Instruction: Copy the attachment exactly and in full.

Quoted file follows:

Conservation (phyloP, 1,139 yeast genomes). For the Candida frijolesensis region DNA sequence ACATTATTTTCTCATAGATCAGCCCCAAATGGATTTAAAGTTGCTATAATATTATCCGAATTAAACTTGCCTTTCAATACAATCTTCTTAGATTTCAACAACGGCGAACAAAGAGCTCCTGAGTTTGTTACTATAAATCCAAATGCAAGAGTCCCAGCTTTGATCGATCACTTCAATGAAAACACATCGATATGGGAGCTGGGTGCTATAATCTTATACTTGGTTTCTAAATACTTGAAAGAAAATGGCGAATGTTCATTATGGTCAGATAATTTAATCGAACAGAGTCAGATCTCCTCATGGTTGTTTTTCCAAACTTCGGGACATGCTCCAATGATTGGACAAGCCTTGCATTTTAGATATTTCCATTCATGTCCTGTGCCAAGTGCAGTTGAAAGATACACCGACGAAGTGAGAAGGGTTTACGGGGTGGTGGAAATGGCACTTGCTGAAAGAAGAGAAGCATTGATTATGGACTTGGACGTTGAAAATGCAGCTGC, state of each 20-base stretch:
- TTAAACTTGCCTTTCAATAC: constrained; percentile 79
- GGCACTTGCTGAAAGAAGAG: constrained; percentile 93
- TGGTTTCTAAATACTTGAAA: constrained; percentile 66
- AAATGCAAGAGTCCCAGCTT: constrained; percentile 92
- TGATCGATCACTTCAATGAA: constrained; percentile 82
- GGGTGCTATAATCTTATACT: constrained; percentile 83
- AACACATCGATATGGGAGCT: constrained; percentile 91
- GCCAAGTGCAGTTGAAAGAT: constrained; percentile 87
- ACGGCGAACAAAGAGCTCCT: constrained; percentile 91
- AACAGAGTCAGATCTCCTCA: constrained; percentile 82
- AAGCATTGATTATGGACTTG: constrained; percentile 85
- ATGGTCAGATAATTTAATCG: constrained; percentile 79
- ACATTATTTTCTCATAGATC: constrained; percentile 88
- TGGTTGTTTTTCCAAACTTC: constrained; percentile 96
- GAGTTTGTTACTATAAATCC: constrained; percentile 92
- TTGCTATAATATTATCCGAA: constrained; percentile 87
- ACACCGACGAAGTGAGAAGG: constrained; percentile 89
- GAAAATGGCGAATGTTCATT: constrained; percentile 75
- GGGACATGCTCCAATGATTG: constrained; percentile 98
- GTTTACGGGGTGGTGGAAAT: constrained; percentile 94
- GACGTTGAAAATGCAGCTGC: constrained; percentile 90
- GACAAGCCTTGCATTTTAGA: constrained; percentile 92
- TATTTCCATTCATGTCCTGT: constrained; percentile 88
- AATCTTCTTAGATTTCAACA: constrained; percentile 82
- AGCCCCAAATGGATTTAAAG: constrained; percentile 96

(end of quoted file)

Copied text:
Conservation (phyloP, 1,139 yeast genomes). For the Candida frijolesensis region DNA sequence ACATTATTTTCTCATAGATCAGCCCCAAATGGATTTAAAGTTGCTATAATATTATCCGAATTAAACTTGCCTTTCAATACAATCTTCTTAGATTTCAACAACGGCGAACAAAGAGCTCCTGAGTTTGTTACTATAAATCCAAATGCAAGAGTCCCAGCTTTGATCGATCACTTCAATGAAAACACATCGATATGGGAGCTGGGTGCTATAATCTTATACTTGGTTTCTAAATACTTGAAAGAAAATGGCGAATGTTCATTATGGTCAGATAATTTAATCGAACAGAGTCAGATCTCCTCATGGTTGTTTTTCCAAACTTCGGGACATGCTCCAATGATTGGACAAGCCTTGCATTTTAGATATTTCCATTCATGTCCTGTGCCAAGTGCAGTTGAAAGATACACCGACGAAGTGAGAAGGGTTTACGGGGTGGTGGAAATGGCACTTGCTGAAAGAAGAGAAGCATTGATTATGGACTTGGACGTTGAAAATGCAGCTGC, state of each 20-base stretch:
- TTAAACTTGCCTTTCAATAC: constrained; percentile 79
- GGCACTTGCTGAAAGAAGAG: constrained; percentile 93
- TGGTTTCTAAATACTTGAAA: constrained; percentile 66
- AAATGCAAGAGTCCCAGCTT: constrained; percentile 92
- TGATCGATCACTTCAATGAA: constrained; percentile 82
- GGGTGCTATAATCTTATACT: constrained; percentile 83
- AACACATCGATATGGGAGCT: constrained; percentile 91
- GCCAAGTGCAGTTGAAAGAT: constrained; percentile 87
- ACGGCGAACAAAGAGCTCCT: constrained; percentile 91
- AACAGAGTCAGATCTCCTCA: constrained; percentile 82
- AAGCATTGATTATGGACTTG: constrained; percentile 85
- ATGGTCAGATAATTTAATCG: constrained; percentile 79
- ACATTATTTTCTCATAGATC: constrained; percentile 88
- TGGTTGTTTTTCCAAACTTC: constrained; percentile 96
- GAGTTTGTTACTATAAATCC: constrained; percentile 92
- TTGCTATAATATTATCCGAA: constrained; percentile 87
- ACACCGACGAAGTGAGAAGG: constrained; percentile 89
- GAAAATGGCGAATGTTCATT: constrained; percentile 75
- GGGACATGCTCCAATGATTG: constrained; percentile 98
- GTTTACGGGGTGGTGGAAAT: constrained; percentile 94
- GACGTTGAAAATGCAGCTGC: constrained; percentile 90
- GACAAGCCTTGCATTTTAGA: constrained; percentile 92
- TATTTCCATTCATGTCCTGT: constrained; percentile 88
- AATCTTCTTAGATTTCAACA: constrained; percentile 82
- AGCCCCAAATGGATTTAAAG: constrained; percentile 96